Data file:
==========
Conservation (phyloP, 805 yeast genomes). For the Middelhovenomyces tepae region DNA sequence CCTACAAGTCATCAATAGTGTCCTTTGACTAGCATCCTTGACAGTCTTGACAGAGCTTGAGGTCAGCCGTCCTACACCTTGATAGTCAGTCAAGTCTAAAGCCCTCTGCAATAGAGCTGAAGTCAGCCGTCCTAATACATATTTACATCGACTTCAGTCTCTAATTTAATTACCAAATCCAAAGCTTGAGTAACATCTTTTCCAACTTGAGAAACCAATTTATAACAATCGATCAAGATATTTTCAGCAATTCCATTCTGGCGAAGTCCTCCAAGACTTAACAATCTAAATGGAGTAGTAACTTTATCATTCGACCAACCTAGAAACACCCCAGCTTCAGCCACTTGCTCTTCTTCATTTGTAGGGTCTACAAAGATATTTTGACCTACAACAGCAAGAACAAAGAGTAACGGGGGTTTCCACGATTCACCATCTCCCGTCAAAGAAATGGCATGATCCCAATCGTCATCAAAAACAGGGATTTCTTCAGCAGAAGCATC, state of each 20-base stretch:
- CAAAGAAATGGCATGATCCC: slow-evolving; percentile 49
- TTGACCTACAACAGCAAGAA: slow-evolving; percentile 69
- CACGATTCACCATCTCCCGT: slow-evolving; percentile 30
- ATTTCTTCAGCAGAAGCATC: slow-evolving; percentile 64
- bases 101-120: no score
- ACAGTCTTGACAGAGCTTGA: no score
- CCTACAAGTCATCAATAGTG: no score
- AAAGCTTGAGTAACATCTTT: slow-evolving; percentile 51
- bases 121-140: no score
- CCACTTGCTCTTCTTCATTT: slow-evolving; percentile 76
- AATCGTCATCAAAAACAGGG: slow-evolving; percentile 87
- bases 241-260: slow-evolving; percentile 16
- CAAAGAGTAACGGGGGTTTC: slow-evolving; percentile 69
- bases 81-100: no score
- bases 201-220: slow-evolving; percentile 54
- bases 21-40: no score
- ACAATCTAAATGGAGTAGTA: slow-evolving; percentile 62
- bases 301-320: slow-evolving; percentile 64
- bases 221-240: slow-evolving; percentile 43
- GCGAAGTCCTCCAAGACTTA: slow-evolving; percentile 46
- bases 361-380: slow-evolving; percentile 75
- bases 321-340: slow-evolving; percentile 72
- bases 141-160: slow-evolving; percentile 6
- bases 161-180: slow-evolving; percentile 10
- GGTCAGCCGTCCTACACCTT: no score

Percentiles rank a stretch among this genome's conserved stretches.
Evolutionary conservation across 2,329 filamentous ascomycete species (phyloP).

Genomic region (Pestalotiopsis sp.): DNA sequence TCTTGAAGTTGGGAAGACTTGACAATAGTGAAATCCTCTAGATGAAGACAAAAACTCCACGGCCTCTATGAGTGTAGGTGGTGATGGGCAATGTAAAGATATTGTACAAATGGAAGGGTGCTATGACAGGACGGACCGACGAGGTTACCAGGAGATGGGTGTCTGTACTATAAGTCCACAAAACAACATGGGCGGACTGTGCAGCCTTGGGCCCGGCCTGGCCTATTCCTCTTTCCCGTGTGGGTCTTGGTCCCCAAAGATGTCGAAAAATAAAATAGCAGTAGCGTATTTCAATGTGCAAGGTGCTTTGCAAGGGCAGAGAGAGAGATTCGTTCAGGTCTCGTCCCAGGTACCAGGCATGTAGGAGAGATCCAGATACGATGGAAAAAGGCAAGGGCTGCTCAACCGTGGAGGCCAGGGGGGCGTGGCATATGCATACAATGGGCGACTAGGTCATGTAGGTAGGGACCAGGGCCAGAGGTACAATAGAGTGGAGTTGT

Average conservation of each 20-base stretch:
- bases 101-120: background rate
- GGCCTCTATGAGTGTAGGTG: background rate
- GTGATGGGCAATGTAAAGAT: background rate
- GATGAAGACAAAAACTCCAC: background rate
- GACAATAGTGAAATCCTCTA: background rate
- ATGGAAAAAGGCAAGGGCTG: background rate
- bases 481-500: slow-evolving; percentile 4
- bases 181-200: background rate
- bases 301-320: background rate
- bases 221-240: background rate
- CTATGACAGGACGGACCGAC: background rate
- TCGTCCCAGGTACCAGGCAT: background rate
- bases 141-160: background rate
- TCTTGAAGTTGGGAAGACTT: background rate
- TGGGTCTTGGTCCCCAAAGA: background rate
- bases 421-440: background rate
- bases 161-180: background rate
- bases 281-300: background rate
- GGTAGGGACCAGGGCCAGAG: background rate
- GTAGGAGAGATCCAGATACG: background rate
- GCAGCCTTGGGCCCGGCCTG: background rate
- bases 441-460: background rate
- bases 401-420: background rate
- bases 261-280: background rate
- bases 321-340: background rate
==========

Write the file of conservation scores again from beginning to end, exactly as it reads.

Conservation (phyloP, 805 yeast genomes). For the Middelhovenomyces tepae region DNA sequence CCTACAAGTCATCAATAGTGTCCTTTGACTAGCATCCTTGACAGTCTTGACAGAGCTTGAGGTCAGCCGTCCTACACCTTGATAGTCAGTCAAGTCTAAAGCCCTCTGCAATAGAGCTGAAGTCAGCCGTCCTAATACATATTTACATCGACTTCAGTCTCTAATTTAATTACCAAATCCAAAGCTTGAGTAACATCTTTTCCAACTTGAGAAACCAATTTATAACAATCGATCAAGATATTTTCAGCAATTCCATTCTGGCGAAGTCCTCCAAGACTTAACAATCTAAATGGAGTAGTAACTTTATCATTCGACCAACCTAGAAACACCCCAGCTTCAGCCACTTGCTCTTCTTCATTTGTAGGGTCTACAAAGATATTTTGACCTACAACAGCAAGAACAAAGAGTAACGGGGGTTTCCACGATTCACCATCTCCCGTCAAAGAAATGGCATGATCCCAATCGTCATCAAAAACAGGGATTTCTTCAGCAGAAGCATC, state of each 20-base stretch:
- CAAAGAAATGGCATGATCCC: slow-evolving; percentile 49
- TTGACCTACAACAGCAAGAA: slow-evolving; percentile 69
- CACGATTCACCATCTCCCGT: slow-evolving; percentile 30
- ATTTCTTCAGCAGAAGCATC: slow-evolving; percentile 64
- bases 101-120: no score
- ACAGTCTTGACAGAGCTTGA: no score
- CCTACAAGTCATCAATAGTG: no score
- AAAGCTTGAGTAACATCTTT: slow-evolving; percentile 51
- bases 121-140: no score
- CCACTTGCTCTTCTTCATTT: slow-evolving; percentile 76
- AATCGTCATCAAAAACAGGG: slow-evolving; percentile 87
- bases 241-260: slow-evolving; percentile 16
- CAAAGAGTAACGGGGGTTTC: slow-evolving; percentile 69
- bases 81-100: no score
- bases 201-220: slow-evolving; percentile 54
- bases 21-40: no score
- ACAATCTAAATGGAGTAGTA: slow-evolving; percentile 62
- bases 301-320: slow-evolving; percentile 64
- bases 221-240: slow-evolving; percentile 43
- GCGAAGTCCTCCAAGACTTA: slow-evolving; percentile 46
- bases 361-380: slow-evolving; percentile 75
- bases 321-340: slow-evolving; percentile 72
- bases 141-160: slow-evolving; percentile 6
- bases 161-180: slow-evolving; percentile 10
- GGTCAGCCGTCCTACACCTT: no score

Percentiles rank a stretch among this genome's conserved stretches.
Evolutionary conservation across 2,329 filamentous ascomycete species (phyloP).

Genomic region (Pestalotiopsis sp.): DNA sequence TCTTGAAGTTGGGAAGACTTGACAATAGTGAAATCCTCTAGATGAAGACAAAAACTCCACGGCCTCTATGAGTGTAGGTGGTGATGGGCAATGTAAAGATATTGTACAAATGGAAGGGTGCTATGACAGGACGGACCGACGAGGTTACCAGGAGATGGGTGTCTGTACTATAAGTCCACAAAACAACATGGGCGGACTGTGCAGCCTTGGGCCCGGCCTGGCCTATTCCTCTTTCCCGTGTGGGTCTTGGTCCCCAAAGATGTCGAAAAATAAAATAGCAGTAGCGTATTTCAATGTGCAAGGTGCTTTGCAAGGGCAGAGAGAGAGATTCGTTCAGGTCTCGTCCCAGGTACCAGGCATGTAGGAGAGATCCAGATACGATGGAAAAAGGCAAGGGCTGCTCAACCGTGGAGGCCAGGGGGGCGTGGCATATGCATACAATGGGCGACTAGGTCATGTAGGTAGGGACCAGGGCCAGAGGTACAATAGAGTGGAGTTGT

Average conservation of each 20-base stretch:
- bases 101-120: background rate
- GGCCTCTATGAGTGTAGGTG: background rate
- GTGATGGGCAATGTAAAGAT: background rate
- GATGAAGACAAAAACTCCAC: background rate
- GACAATAGTGAAATCCTCTA: background rate
- ATGGAAAAAGGCAAGGGCTG: background rate
- bases 481-500: slow-evolving; percentile 4
- bases 181-200: background rate
- bases 301-320: background rate
- bases 221-240: background rate
- CTATGACAGGACGGACCGAC: background rate
- TCGTCCCAGGTACCAGGCAT: background rate
- bases 141-160: background rate
- TCTTGAAGTTGGGAAGACTT: background rate
- TGGGTCTTGGTCCCCAAAGA: background rate
- bases 421-440: background rate
- bases 161-180: background rate
- bases 281-300: background rate
- GGTAGGGACCAGGGCCAGAG: background rate
- GTAGGAGAGATCCAGATACG: background rate
- GCAGCCTTGGGCCCGGCCTG: background rate
- bases 441-460: background rate
- bases 401-420: background rate
- bases 261-280: background rate
- bases 321-340: background rate